First the facts, then the values? Implicit normativity in evidence-based decision aids for shared decision-making

Bert Molewijk, Anne M. Stiggelbout, Wilma Otten, Heleen M. Dupuis, Job Kievit

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8 Citations (Scopus)


This paper focuses on the ethics of constructing and using a specific evidence-based decision aid that aims to contribute to clinical shared decision-making processes. Results of this integrated empirical ethics study demonstrate how both the production and presentation of scientific information in an evidence-based decision-support contain implicit presuppositions and values, which pre-structure the moral environment of the shared decision-making process. As a consequence, the evidencebased decision support did not only support the decision-making process; it also transformed it in a morally significant way. This phenomenon undermines the assumption within much of the literature on patient autonomy and shared decision-making implying that information disclosure is a conditional requirement before patient autonomy and shared decision-making even starts. The central point of this paper is that decision aids and evidence-based medicine are not value-free and that patient autonomy and shared decision-making are already influenced during the production and presentation of scientific information, Consequences for both the development of decision-aids and the practice of shared decision-making are discussed.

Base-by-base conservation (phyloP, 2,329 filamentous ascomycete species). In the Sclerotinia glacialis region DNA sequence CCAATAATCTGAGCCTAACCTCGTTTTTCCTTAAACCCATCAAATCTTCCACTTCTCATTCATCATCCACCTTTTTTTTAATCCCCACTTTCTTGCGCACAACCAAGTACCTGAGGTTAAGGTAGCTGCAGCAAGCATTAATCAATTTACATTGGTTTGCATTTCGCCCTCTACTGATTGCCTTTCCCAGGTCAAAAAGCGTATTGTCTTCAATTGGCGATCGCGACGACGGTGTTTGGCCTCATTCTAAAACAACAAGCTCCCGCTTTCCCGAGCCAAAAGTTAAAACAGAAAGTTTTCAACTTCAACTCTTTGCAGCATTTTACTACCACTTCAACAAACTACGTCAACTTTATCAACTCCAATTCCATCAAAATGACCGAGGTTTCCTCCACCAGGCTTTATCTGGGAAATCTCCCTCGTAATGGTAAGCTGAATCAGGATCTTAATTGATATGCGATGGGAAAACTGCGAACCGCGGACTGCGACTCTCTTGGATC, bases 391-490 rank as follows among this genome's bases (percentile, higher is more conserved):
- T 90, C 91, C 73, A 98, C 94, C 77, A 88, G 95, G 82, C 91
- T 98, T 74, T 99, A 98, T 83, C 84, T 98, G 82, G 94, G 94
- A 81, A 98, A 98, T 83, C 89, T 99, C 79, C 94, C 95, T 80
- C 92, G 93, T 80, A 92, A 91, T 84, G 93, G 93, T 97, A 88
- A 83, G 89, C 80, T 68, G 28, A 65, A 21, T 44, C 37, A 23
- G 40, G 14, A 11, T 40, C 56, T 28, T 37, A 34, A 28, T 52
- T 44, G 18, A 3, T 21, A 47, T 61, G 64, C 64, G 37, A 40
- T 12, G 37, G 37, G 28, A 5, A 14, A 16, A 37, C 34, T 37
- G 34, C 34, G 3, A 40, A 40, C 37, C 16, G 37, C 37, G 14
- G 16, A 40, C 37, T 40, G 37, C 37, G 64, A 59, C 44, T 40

Original languageEnglish
Pages (from-to)415-420
Number of pages6
JournalZeitschrift fur Evidenz, Fortbildung und Qualitat im Gesundheitswesen
Issue number7
Publication statusPublished - 1 Jan 2008


  • Decision aids
  • Empirical ethics
  • Evidence-based medicine
  • Implicit normativity
  • Shared decision-making

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